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    All the more reason to smile


    Hey, hobo man, hey, Dapper Dan

    You've both got your style
    But brother you're never fully dressed
    Without a smile.

    —“Annie” (Soundtrack from the motion picture)

    Dr. McDonnell

    By Peter J. McDonnell, MD

    Matthew Hertenstein is a psychologist at DePauw University, Greencastle, IN, who has studied the photographs of children and high school students and then determined what happened to them later in their lives.

    It turns out that people who smile more warmly in their photos when they are young will allegedly live longer and happier lives.

    A “warmer smile,” according to the definition of psychologists, demonstrates contraction of the orbicularis oculi. This muscle gives “that proverbial ‘twinkle’ in your eyes,” according to these folks who study smiles.

    What are the data?

    • According to a study of college yearbook photos published in 2009, those who smiled least in their photographs were about five times more likely to divorce at some point in their lives compared with those who smiled most.
    • A second study of people aged 55 to 91 years examined their photographs from childhood (average age, 10 years). Again, the more smiley the subjects the less likely they were to experience divorce.
    • A 2001 study found that women with warm smiles in their college yearbook photos experienced less anxiety, sadness, and despair in the 30 years after graduation. They reported being more socially active and feeling more fulfilled than non-smilers.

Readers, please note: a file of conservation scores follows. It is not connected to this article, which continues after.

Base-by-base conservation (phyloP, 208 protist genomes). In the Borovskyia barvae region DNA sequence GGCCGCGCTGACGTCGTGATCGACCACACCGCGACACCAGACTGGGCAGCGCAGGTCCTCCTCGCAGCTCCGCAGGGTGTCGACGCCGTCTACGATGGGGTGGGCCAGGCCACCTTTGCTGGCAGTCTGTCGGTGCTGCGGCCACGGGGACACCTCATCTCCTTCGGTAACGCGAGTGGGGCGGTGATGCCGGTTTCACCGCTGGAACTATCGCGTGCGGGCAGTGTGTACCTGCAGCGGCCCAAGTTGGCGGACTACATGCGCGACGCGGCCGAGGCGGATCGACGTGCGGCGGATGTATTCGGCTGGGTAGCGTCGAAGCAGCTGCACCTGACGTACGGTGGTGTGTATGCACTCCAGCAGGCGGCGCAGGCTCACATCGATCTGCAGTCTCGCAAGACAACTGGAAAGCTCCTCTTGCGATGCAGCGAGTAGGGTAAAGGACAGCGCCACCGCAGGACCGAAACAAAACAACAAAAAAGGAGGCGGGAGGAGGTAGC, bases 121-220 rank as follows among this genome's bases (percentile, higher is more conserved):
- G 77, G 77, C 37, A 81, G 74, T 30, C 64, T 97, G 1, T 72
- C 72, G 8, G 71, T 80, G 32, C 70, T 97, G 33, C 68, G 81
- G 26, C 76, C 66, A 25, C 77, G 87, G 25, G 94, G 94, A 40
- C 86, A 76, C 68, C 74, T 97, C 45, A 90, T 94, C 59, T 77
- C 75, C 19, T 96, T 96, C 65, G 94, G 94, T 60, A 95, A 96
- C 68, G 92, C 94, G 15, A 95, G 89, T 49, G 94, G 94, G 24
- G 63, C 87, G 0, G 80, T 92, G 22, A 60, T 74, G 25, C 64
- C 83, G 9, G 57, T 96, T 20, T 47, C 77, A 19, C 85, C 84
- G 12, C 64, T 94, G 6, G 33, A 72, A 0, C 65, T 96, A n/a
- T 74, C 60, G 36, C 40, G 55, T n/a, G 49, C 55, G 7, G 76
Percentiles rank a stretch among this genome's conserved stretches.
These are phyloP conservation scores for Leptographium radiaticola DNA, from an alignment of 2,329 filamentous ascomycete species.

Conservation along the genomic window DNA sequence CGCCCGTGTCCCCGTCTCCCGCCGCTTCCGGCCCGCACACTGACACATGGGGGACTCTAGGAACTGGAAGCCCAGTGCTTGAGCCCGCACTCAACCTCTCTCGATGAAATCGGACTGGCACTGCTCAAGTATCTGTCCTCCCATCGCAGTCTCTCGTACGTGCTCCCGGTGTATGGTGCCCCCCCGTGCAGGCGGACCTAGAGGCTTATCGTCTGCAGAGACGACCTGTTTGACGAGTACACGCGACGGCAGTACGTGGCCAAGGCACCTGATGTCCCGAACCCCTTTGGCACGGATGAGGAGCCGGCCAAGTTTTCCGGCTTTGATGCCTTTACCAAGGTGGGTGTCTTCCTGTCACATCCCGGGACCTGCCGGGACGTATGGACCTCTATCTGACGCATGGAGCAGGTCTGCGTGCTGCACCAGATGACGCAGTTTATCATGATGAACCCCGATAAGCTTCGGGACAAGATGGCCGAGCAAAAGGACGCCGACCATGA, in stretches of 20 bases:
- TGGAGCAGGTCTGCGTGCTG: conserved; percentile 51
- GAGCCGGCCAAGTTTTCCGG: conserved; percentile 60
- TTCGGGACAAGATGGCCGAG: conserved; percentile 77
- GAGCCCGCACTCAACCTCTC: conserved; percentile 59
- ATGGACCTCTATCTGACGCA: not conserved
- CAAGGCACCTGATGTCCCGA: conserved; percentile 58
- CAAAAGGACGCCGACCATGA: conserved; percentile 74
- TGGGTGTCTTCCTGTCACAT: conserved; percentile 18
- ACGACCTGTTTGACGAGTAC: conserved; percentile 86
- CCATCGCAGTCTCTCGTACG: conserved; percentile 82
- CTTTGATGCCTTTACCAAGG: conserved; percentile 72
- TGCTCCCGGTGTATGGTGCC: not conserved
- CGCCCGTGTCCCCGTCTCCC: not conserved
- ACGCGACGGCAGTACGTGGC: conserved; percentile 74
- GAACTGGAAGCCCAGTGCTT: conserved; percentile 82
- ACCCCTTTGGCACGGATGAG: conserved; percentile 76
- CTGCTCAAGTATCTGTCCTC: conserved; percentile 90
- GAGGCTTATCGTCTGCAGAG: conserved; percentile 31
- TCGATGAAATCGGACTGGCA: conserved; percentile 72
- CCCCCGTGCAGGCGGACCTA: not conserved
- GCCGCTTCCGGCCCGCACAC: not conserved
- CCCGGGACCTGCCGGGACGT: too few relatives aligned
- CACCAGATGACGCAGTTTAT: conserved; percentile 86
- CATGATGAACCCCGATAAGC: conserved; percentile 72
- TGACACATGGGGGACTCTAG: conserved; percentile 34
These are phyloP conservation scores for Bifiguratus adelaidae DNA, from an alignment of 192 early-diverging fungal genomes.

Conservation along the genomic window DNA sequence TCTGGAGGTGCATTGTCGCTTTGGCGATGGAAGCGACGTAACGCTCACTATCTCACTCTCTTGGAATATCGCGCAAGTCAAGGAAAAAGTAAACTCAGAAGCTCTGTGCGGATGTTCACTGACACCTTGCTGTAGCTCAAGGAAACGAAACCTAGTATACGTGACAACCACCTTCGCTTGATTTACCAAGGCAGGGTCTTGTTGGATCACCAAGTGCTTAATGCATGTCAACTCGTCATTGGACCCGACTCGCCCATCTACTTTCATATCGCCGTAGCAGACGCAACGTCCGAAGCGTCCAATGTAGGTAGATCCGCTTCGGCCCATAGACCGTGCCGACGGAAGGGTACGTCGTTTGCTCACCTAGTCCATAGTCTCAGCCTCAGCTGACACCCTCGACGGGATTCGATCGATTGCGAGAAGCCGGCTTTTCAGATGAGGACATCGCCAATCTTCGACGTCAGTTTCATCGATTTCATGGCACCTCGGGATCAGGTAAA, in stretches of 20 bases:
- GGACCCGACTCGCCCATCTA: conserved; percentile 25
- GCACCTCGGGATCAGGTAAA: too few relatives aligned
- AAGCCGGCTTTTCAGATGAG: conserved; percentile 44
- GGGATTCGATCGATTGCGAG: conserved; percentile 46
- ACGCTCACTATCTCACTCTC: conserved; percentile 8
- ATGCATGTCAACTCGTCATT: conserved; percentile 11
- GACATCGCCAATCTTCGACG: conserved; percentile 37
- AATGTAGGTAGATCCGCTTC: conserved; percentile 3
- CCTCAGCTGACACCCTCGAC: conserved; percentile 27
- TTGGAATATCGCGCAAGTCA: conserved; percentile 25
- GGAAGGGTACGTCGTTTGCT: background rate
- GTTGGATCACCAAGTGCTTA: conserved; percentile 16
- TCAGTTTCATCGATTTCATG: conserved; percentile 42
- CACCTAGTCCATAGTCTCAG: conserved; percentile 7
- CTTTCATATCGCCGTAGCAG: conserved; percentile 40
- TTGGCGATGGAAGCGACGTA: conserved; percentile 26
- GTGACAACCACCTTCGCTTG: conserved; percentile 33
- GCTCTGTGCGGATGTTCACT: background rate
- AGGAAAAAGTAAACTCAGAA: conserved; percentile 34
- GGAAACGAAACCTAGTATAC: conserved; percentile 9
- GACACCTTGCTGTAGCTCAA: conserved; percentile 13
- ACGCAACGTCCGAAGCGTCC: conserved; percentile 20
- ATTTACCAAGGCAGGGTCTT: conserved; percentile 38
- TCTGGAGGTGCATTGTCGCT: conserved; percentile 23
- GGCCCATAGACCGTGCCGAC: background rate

• Professional baseball players smiling warmly in photographs taken in the early 1950s lived, on average, until the age of 80. Sadly, the ballplayers who weren’t smiling died, on average, at the age of 73.

    According to Prof. Hertenstein, “smiling behavior predicts surprisingly large number of outcomes that people care about.”

    “But,” we are told, “your smile, or lack thereof, is not the great determinant of your destiny. Individual cases will certainly vary.”

    What does your photo say about you?

    Upon reading this, I quickly inspected my photo in this publication, as well as those on my walls and shelves.

    From that exercise, I concluded that:

    • My orbicularis oculi musculature is being used, and therefore, I will live to be at least 80 years old.
    • It is kind of pathetic for a grown man my age to have so many photographs of himself in his office.

    These data about smiling yearbook photos reminded me of the time the photographer came to my grammar school, St. Peter’s, in my little Jersey shore town. Our mothers took us for haircuts the day before, combed our hair that morning, and made us dress nicely (we wore uniforms with clip-on ties).

    “Be sure to smile,” they said.

    But a couple friends and I agreed that we did not want our photos taken and we would refuse to smile for the dumb photographer. When the time came, I sat down on the stool with the fake background and didn’t smile.

    “Who are you supposed to be?” said the photographer. “Elvis Pretzel?”

    To a 7-year-old boy, this was such a hilarious joke that I burst into laughter and he took the photo.

    “Thank you,” he said, and we were done.

    What does this research mean for you, dear Ophthalmology Times reader?

    My own theory is there may well be something to this idea that smiling is good for us, and we would be wise—in our clinics and operating rooms—to exercise our orbicularis muscles as much as possible.


    • Hertenstein M. The Tell: The Little Clues That Reveal Big Truths about Who We Are. Basic Books, 2013.


    Subscribe to Ophthalmology Times to receive the latest clinical news and updates for ophthalmologists.

    Peter J. McDonnell, MD
    He is director of The Wilmer Eye Institute, The Johns Hopkins University School of Medicine, Baltimore, and chief medical editor of ...

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